"Thanks for the recent note and enclosures about the Conference. Who the hell came up with the idea that you're ufology's reigning court jester? Somehow, I always thought of you as the observer of many jesters in disguise as experts. Anyway, I am still chuckling over the last issue of'Smear'. Indeed, an issue which proves your powers of observation in the land of myopia. Perhaps when your book is published, others will come to realize that Moseley knows more about UFOS, the people who see them and the self-proclaimed experts than anyone else on the planet (except for me, of course).
"On another note, I have just finished reading 'Soul Samples' by R. Leo Sprinkle, Ph.D., who is a counseling psychologist, pioneer abduction researcher, and ufologist of the first magnitude. 'Soul Samples' is must reading for anyone who doubts (or too simplistically accepts) the 'reality' of the UFO experience. With his remarkable researches, wit, intelligence, and spiritual insights, Dr. Sprinkle invites his readers to explore 'the Karmic - Cosmic Connection' of Mankind's continuing contacts with extraterrestrials. 272 pages, from Granite Publishing, Columbus, N.C. - $21.95..."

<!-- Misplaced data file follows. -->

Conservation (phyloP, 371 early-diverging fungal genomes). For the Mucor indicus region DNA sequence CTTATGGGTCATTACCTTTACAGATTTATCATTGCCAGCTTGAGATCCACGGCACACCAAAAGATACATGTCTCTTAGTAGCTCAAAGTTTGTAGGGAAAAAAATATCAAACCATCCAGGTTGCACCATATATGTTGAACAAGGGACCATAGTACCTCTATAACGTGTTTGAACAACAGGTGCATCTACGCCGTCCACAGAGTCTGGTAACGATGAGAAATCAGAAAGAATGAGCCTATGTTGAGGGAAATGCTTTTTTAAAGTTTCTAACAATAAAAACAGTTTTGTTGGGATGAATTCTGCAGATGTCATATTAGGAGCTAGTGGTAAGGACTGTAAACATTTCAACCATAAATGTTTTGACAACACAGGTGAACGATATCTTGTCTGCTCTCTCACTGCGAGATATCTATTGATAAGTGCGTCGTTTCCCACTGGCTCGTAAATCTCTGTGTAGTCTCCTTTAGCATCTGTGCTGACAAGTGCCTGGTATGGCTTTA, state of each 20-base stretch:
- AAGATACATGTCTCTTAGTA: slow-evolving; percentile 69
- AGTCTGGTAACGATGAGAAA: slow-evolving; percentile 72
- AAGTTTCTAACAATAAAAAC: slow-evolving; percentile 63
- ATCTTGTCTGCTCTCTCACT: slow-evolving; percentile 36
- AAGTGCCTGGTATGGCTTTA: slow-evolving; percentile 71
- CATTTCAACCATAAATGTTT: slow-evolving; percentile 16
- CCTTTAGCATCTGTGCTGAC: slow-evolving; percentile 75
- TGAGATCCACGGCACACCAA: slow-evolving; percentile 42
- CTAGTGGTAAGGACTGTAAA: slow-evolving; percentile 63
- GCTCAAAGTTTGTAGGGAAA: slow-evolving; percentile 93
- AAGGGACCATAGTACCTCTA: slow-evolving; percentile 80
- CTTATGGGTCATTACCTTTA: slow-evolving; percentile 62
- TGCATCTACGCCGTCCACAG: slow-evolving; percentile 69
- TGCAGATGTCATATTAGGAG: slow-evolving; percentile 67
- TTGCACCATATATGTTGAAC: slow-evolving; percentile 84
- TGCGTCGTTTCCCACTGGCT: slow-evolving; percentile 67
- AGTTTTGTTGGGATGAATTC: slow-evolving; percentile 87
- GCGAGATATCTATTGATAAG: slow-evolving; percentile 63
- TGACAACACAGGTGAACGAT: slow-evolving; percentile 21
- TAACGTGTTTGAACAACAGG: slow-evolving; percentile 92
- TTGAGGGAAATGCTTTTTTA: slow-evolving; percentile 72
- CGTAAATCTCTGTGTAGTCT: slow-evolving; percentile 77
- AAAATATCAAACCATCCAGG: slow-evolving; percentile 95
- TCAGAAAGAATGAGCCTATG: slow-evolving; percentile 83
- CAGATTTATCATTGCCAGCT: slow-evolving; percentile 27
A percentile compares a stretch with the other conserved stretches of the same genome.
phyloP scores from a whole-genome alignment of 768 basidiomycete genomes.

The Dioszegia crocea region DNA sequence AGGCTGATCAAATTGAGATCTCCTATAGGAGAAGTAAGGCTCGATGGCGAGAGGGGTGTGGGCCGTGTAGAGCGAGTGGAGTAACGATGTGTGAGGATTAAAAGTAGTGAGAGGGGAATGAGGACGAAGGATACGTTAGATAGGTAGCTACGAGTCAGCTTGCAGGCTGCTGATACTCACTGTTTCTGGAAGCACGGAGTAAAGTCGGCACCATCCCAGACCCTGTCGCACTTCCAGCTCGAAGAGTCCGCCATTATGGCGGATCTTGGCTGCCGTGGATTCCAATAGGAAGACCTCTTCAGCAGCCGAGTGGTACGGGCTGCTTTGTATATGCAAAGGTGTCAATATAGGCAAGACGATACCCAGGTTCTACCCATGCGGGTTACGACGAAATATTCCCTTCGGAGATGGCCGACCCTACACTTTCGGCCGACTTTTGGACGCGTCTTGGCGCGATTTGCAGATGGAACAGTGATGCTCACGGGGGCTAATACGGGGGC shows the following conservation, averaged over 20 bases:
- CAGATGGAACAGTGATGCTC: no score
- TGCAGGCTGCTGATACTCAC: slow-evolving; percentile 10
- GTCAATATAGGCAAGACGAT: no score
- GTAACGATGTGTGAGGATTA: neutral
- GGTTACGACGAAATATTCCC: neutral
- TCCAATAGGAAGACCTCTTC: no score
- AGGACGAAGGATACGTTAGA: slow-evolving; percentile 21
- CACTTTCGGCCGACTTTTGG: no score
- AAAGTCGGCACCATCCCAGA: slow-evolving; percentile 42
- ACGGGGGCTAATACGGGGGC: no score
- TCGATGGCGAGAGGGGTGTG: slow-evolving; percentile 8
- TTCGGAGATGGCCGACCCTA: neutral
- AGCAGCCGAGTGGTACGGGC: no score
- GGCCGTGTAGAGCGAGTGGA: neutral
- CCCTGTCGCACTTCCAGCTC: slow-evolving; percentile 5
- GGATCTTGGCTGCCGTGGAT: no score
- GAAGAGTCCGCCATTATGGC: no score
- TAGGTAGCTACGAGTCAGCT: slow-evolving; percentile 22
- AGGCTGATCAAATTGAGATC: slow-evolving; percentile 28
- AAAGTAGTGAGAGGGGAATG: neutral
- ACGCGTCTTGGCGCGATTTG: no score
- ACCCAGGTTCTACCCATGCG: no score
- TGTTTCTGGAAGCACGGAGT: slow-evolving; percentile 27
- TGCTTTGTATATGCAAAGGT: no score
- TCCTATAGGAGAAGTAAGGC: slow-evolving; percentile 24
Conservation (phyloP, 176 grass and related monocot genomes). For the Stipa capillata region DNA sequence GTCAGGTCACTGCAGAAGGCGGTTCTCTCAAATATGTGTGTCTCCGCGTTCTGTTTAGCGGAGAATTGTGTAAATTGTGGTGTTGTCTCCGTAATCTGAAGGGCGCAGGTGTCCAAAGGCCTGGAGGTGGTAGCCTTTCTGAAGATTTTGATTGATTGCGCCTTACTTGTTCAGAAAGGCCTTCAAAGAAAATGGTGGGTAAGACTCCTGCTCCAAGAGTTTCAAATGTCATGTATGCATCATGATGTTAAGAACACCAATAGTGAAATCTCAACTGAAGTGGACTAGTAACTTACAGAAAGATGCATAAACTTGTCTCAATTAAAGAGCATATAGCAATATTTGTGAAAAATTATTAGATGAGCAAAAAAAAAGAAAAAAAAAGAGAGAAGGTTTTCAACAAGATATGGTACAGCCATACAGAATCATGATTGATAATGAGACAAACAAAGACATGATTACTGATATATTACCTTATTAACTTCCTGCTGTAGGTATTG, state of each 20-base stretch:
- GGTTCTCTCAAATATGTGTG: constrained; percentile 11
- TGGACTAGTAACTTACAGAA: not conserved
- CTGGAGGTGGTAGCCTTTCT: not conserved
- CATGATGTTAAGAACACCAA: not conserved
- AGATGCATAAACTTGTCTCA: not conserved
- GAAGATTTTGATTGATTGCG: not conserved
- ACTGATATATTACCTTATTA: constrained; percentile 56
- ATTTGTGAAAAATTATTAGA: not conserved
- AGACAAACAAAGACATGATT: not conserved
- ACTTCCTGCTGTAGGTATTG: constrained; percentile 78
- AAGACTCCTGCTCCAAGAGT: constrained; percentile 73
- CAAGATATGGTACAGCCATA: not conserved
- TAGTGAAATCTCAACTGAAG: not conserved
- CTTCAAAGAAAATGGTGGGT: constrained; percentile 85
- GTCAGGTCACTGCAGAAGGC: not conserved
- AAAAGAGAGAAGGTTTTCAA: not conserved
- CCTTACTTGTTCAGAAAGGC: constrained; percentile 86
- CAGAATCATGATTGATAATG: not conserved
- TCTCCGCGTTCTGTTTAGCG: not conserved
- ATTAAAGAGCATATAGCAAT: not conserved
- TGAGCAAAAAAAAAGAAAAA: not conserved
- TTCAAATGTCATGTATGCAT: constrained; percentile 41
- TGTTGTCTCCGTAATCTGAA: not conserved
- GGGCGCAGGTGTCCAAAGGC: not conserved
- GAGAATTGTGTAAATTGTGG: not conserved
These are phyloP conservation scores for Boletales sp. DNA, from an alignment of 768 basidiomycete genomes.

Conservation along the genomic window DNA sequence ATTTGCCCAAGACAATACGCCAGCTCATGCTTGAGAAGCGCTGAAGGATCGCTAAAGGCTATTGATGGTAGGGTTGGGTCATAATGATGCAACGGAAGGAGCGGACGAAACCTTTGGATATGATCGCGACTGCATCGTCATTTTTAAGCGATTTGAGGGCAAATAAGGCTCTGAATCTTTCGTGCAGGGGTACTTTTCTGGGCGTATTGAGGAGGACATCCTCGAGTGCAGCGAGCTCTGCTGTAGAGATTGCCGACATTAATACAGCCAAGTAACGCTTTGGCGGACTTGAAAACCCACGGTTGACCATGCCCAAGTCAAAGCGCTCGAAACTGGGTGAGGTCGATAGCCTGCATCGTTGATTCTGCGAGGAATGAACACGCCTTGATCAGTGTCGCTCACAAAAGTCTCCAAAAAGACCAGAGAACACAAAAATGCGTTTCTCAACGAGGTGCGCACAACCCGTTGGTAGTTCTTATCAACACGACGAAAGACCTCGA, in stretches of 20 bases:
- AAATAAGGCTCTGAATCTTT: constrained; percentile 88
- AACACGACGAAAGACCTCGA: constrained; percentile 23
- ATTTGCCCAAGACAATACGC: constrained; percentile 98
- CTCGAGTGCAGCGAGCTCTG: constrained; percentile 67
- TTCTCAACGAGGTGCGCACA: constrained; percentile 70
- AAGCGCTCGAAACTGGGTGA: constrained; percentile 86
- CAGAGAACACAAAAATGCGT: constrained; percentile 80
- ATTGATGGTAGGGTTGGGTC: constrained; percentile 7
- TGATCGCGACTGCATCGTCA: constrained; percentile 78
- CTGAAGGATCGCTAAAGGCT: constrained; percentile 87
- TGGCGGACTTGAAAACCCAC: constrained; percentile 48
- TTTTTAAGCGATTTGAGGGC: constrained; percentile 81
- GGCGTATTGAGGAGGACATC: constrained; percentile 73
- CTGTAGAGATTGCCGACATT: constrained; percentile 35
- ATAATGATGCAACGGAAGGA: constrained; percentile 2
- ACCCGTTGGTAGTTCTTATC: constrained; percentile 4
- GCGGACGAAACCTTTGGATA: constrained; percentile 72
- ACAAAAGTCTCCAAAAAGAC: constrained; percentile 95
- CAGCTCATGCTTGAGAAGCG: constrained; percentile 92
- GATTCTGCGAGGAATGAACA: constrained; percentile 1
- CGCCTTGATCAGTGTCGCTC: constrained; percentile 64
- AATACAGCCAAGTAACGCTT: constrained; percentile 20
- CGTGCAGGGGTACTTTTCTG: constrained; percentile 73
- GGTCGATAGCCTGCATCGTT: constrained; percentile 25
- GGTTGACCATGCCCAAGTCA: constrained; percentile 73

"In Part 3 of Karl Pflock's Fifth Column (in 'Smear') on 'The Future of Ufology', he repeats the Trent promoters' favorite claim that 'Bruce Maccabee demonstrated that the shadows were not inconsistent with conditions on the evening of May 11th'. Nothing could be farther from the truth (unless it turns out that the sun was setting in the east that evening). Maccabee's 'demonstration' consists primarily of a photo showing shadows under the eaves of his own house, that he says resulted from the illumination of an evening cloud.
"What we skeptics want to see is not these shadows; we want instead to see the remarkable cloud causing them, that violated all normal laws of atmospheric optics. Unlike normal clouds and sunset conditions, whose contrast with the background sky diminishes to its lowest value of the day ... this one Super-cloud in the east (it must have been a single object of extremely compact angular size, and extraordinary brightness) got brighter and more contrasty as the sun went down in the west - a type of cloud never reported before or since. For those interested in the full details of the debunking of the Trent photos, my original 1969 paper has recently been updated and placed on the UFO page of my Debunker's Domain website: see www.debunker.com.
"Many thanks for the latest 'Saucer Smear' and for the quotation of me therein. I also especially liked the letter from John Ford. It's only appropriate for such an august publication to have at least the occasional letter to the editor from a mental hospital.
"I have it confirmed for you, that the recently deceased Jim Keith was one of the writers, if not the only one, of Tim Beckley's 'Commander X' books!
"Keep your eye on the ground (for entrances to Dero and Tero caves!"